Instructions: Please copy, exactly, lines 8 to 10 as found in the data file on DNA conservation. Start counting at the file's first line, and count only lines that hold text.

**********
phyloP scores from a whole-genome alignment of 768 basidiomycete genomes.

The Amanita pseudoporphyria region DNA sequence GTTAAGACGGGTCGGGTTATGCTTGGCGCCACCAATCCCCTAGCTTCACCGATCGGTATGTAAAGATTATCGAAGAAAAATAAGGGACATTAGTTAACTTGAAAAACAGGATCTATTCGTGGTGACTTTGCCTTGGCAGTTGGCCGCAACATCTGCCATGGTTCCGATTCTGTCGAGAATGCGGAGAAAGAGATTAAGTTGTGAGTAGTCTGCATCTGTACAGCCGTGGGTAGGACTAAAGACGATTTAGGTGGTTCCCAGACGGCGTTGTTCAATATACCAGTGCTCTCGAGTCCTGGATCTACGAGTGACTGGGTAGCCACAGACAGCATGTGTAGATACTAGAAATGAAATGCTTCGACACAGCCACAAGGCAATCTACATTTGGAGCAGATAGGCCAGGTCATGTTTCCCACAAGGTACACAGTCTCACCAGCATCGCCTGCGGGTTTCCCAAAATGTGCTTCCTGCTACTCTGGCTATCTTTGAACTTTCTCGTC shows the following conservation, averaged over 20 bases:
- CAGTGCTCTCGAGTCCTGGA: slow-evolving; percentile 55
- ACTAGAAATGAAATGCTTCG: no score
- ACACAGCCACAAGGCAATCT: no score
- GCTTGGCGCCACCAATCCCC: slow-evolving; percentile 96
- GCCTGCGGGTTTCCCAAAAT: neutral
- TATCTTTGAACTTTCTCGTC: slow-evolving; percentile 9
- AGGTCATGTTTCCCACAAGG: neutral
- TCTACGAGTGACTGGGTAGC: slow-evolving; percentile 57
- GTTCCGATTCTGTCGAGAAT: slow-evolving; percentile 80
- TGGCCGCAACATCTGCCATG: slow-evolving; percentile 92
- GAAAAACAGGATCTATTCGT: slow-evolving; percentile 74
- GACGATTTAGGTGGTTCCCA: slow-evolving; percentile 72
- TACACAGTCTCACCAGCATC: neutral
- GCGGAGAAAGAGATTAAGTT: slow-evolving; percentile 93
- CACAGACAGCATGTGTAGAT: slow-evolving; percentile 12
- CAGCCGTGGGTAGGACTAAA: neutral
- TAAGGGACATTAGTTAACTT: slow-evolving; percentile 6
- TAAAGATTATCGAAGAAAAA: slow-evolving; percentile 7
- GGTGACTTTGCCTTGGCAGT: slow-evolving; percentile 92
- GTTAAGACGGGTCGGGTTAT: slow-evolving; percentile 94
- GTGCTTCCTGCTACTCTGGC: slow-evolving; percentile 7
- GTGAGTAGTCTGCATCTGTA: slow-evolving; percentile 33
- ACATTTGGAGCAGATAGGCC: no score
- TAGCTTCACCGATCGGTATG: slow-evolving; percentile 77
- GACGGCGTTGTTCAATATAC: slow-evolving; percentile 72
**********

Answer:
- TATCTTTGAACTTTCTCGTC: slow-evolving; percentile 9
- AGGTCATGTTTCCCACAAGG: neutral
- TCTACGAGTGACTGGGTAGC: slow-evolving; percentile 57